Ontario legislature[edit]

Marshall was elected to the Legislative Assembly of Ontario for the Ontario Liberal Party in the 1934 Ontario general election for the Peel electoral district. In that election, he defeated longtime incumbent Conservative Thomas Kennedy. He was appointed Minister of Agriculture from July 10, 1934 to October 12, 1937, serving one term in the legislature.[4] Upon his appointment to the cabinet, he became one of the few in Canadian history to hold the same ministerial portfolio in two different provinces.

Marshall and Kennedy would face each other again in the 1937 Ontario general election; this time, the results would be reversed, with Kennedy defeating Marshall.

Senate appointment[edit]

Marshall was appointed to the Senate of Canada on January 20, 1938 by William Lyon Mackenzie King. He served in the Senate representing the Liberal Party of Canada until his death on January 16, 1946.


  1. ^ Portrait Gallery of the Saddle and Sirloin Club p.38
  2. ^ "Sifton is forming the new cabinet". Calgary Herald. May 26, 1910. Retrieved 2007-08-07.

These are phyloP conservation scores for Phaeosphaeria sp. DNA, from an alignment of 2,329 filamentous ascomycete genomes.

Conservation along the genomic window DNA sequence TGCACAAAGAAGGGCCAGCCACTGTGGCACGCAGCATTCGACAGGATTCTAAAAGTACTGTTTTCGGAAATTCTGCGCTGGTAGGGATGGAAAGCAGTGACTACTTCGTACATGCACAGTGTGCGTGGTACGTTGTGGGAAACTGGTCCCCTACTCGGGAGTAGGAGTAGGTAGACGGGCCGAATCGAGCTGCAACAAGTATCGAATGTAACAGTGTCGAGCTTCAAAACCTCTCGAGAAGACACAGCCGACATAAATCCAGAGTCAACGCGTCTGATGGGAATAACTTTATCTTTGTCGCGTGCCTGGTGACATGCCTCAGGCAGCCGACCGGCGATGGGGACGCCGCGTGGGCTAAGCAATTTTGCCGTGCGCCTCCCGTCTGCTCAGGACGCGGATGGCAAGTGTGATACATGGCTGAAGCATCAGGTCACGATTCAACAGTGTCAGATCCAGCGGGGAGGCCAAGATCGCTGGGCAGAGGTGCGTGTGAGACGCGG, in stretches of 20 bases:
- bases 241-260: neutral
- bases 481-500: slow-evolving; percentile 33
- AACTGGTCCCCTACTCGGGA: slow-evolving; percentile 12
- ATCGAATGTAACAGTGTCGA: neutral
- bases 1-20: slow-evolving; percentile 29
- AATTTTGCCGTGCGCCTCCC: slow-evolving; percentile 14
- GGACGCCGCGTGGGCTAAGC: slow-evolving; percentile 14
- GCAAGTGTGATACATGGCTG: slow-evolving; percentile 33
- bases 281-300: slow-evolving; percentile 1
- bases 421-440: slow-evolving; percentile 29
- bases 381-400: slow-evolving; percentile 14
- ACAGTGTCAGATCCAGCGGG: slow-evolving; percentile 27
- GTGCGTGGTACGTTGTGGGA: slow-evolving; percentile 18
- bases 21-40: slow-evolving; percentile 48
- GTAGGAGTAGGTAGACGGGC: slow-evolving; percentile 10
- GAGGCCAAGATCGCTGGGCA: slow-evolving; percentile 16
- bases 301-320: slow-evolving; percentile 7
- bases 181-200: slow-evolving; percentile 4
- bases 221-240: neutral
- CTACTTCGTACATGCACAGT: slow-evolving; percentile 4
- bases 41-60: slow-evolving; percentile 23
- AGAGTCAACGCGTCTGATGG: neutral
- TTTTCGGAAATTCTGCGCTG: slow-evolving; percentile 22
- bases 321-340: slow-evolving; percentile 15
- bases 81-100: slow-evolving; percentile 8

3. ^ "About Lakeland Our History". Lakeland College. Retrieved 2007-08-05.
  4. ^ "Duncan McLean Marshall, MPP". Legislative Assembly of Ontario. Retrieved 2007-08-07.

External links[edit]

Alberta Provincial Government of Arthur Sifton
Cabinet post (1)
Predecessor Office Successor
Duncan Marshall Minister of Agriculture
June 1, 1910–August 12, 1921
Re-appointed by Premier Sifton
George Hoadley
Alberta Provincial Government of Alexander Cameron Rutherford
Cabinet posts (2)
Predecessor Office Successor
William Finlay Provincial Secretary
November 1, 1909–May 26, 1910
Entire cabinet resigned
Archibald J. McLean
William Finlay Minister of Agriculture
November 1, 1909–May 26, 1910
Entire cabinet resigned
Duncan Marshall
Legislative Assembly of Alberta
Preceded by
New District
MLA Olds
Succeeded by
Nelson S. Smith
Legislative Assembly of Ontario
Preceded by
Thomas Laird Kennedy
MPP Peel
Succeeded by
Thomas Laird Kennedy